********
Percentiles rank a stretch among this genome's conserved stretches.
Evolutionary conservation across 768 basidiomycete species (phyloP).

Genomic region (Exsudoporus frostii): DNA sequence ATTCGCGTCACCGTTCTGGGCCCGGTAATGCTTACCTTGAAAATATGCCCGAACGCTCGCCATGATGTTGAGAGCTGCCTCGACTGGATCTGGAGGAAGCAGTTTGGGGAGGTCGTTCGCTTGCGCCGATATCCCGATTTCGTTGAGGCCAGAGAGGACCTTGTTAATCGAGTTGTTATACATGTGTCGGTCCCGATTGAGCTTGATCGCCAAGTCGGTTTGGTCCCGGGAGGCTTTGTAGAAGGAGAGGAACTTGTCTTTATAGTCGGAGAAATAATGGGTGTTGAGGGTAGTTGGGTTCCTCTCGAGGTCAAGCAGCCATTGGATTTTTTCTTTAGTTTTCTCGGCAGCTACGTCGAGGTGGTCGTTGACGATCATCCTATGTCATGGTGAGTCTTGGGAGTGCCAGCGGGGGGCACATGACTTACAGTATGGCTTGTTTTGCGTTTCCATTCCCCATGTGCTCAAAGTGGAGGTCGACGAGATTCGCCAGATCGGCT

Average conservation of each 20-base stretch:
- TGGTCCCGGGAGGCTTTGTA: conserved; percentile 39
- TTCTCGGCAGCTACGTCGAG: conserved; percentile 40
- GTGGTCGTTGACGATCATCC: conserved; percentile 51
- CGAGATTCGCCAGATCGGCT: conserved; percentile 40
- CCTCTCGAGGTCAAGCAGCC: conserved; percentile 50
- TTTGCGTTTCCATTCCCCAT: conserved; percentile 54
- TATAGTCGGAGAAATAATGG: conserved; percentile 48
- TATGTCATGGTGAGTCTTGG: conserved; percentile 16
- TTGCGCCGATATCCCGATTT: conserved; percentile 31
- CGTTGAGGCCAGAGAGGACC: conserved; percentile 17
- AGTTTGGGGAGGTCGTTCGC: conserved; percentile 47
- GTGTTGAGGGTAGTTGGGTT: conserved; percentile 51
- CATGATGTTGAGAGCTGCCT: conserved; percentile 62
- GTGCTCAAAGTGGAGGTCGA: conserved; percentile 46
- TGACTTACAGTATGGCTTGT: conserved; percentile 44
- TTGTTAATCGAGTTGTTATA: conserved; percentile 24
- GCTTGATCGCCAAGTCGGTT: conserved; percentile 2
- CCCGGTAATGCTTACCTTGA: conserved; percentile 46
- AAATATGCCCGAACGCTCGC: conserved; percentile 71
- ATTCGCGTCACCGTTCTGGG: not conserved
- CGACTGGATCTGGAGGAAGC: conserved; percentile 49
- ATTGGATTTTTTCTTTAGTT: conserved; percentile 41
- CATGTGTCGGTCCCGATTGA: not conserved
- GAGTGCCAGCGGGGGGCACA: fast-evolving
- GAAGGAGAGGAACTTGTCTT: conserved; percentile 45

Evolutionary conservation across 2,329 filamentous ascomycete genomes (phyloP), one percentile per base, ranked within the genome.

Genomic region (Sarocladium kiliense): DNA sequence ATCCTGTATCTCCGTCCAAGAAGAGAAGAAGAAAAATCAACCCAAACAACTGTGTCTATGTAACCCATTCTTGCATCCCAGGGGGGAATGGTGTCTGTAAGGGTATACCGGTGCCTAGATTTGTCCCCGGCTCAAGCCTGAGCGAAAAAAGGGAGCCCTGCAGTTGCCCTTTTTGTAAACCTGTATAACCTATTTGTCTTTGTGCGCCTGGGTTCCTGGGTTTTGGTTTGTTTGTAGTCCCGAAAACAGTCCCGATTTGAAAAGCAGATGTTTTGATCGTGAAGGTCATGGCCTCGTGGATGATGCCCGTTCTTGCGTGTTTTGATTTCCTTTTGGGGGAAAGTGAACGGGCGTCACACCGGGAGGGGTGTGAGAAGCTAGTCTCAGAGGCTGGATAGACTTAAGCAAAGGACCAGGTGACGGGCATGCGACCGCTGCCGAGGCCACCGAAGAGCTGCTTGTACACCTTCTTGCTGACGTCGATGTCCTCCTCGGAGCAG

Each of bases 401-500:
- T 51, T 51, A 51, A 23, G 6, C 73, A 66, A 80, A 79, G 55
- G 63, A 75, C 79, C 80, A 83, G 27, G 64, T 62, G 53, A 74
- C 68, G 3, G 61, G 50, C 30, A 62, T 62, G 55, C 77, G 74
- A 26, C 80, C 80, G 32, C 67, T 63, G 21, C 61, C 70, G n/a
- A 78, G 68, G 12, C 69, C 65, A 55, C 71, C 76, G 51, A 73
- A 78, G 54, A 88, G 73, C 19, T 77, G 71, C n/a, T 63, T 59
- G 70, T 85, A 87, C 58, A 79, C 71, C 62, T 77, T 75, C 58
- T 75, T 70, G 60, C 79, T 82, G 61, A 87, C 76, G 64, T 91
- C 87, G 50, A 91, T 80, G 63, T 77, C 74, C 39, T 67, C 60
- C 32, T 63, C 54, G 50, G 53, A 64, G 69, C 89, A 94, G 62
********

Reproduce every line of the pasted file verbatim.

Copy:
Percentiles rank a stretch among this genome's conserved stretches.
Evolutionary conservation across 768 basidiomycete species (phyloP).

Genomic region (Exsudoporus frostii): DNA sequence ATTCGCGTCACCGTTCTGGGCCCGGTAATGCTTACCTTGAAAATATGCCCGAACGCTCGCCATGATGTTGAGAGCTGCCTCGACTGGATCTGGAGGAAGCAGTTTGGGGAGGTCGTTCGCTTGCGCCGATATCCCGATTTCGTTGAGGCCAGAGAGGACCTTGTTAATCGAGTTGTTATACATGTGTCGGTCCCGATTGAGCTTGATCGCCAAGTCGGTTTGGTCCCGGGAGGCTTTGTAGAAGGAGAGGAACTTGTCTTTATAGTCGGAGAAATAATGGGTGTTGAGGGTAGTTGGGTTCCTCTCGAGGTCAAGCAGCCATTGGATTTTTTCTTTAGTTTTCTCGGCAGCTACGTCGAGGTGGTCGTTGACGATCATCCTATGTCATGGTGAGTCTTGGGAGTGCCAGCGGGGGGCACATGACTTACAGTATGGCTTGTTTTGCGTTTCCATTCCCCATGTGCTCAAAGTGGAGGTCGACGAGATTCGCCAGATCGGCT

Average conservation of each 20-base stretch:
- TGGTCCCGGGAGGCTTTGTA: conserved; percentile 39
- TTCTCGGCAGCTACGTCGAG: conserved; percentile 40
- GTGGTCGTTGACGATCATCC: conserved; percentile 51
- CGAGATTCGCCAGATCGGCT: conserved; percentile 40
- CCTCTCGAGGTCAAGCAGCC: conserved; percentile 50
- TTTGCGTTTCCATTCCCCAT: conserved; percentile 54
- TATAGTCGGAGAAATAATGG: conserved; percentile 48
- TATGTCATGGTGAGTCTTGG: conserved; percentile 16
- TTGCGCCGATATCCCGATTT: conserved; percentile 31
- CGTTGAGGCCAGAGAGGACC: conserved; percentile 17
- AGTTTGGGGAGGTCGTTCGC: conserved; percentile 47
- GTGTTGAGGGTAGTTGGGTT: conserved; percentile 51
- CATGATGTTGAGAGCTGCCT: conserved; percentile 62
- GTGCTCAAAGTGGAGGTCGA: conserved; percentile 46
- TGACTTACAGTATGGCTTGT: conserved; percentile 44
- TTGTTAATCGAGTTGTTATA: conserved; percentile 24
- GCTTGATCGCCAAGTCGGTT: conserved; percentile 2
- CCCGGTAATGCTTACCTTGA: conserved; percentile 46
- AAATATGCCCGAACGCTCGC: conserved; percentile 71
- ATTCGCGTCACCGTTCTGGG: not conserved
- CGACTGGATCTGGAGGAAGC: conserved; percentile 49
- ATTGGATTTTTTCTTTAGTT: conserved; percentile 41
- CATGTGTCGGTCCCGATTGA: not conserved
- GAGTGCCAGCGGGGGGCACA: fast-evolving
- GAAGGAGAGGAACTTGTCTT: conserved; percentile 45

Evolutionary conservation across 2,329 filamentous ascomycete genomes (phyloP), one percentile per base, ranked within the genome.

Genomic region (Sarocladium kiliense): DNA sequence ATCCTGTATCTCCGTCCAAGAAGAGAAGAAGAAAAATCAACCCAAACAACTGTGTCTATGTAACCCATTCTTGCATCCCAGGGGGGAATGGTGTCTGTAAGGGTATACCGGTGCCTAGATTTGTCCCCGGCTCAAGCCTGAGCGAAAAAAGGGAGCCCTGCAGTTGCCCTTTTTGTAAACCTGTATAACCTATTTGTCTTTGTGCGCCTGGGTTCCTGGGTTTTGGTTTGTTTGTAGTCCCGAAAACAGTCCCGATTTGAAAAGCAGATGTTTTGATCGTGAAGGTCATGGCCTCGTGGATGATGCCCGTTCTTGCGTGTTTTGATTTCCTTTTGGGGGAAAGTGAACGGGCGTCACACCGGGAGGGGTGTGAGAAGCTAGTCTCAGAGGCTGGATAGACTTAAGCAAAGGACCAGGTGACGGGCATGCGACCGCTGCCGAGGCCACCGAAGAGCTGCTTGTACACCTTCTTGCTGACGTCGATGTCCTCCTCGGAGCAG

Each of bases 401-500:
- T 51, T 51, A 51, A 23, G 6, C 73, A 66, A 80, A 79, G 55
- G 63, A 75, C 79, C 80, A 83, G 27, G 64, T 62, G 53, A 74
- C 68, G 3, G 61, G 50, C 30, A 62, T 62, G 55, C 77, G 74
- A 26, C 80, C 80, G 32, C 67, T 63, G 21, C 61, C 70, G n/a
- A 78, G 68, G 12, C 69, C 65, A 55, C 71, C 76, G 51, A 73
- A 78, G 54, A 88, G 73, C 19, T 77, G 71, C n/a, T 63, T 59
- G 70, T 85, A 87, C 58, A 79, C 71, C 62, T 77, T 75, C 58
- T 75, T 70, G 60, C 79, T 82, G 61, A 87, C 76, G 64, T 91
- C 87, G 50, A 91, T 80, G 63, T 77, C 74, C 39, T 67, C 60
- C 32, T 63, C 54, G 50, G 53, A 64, G 69, C 89, A 94, G 62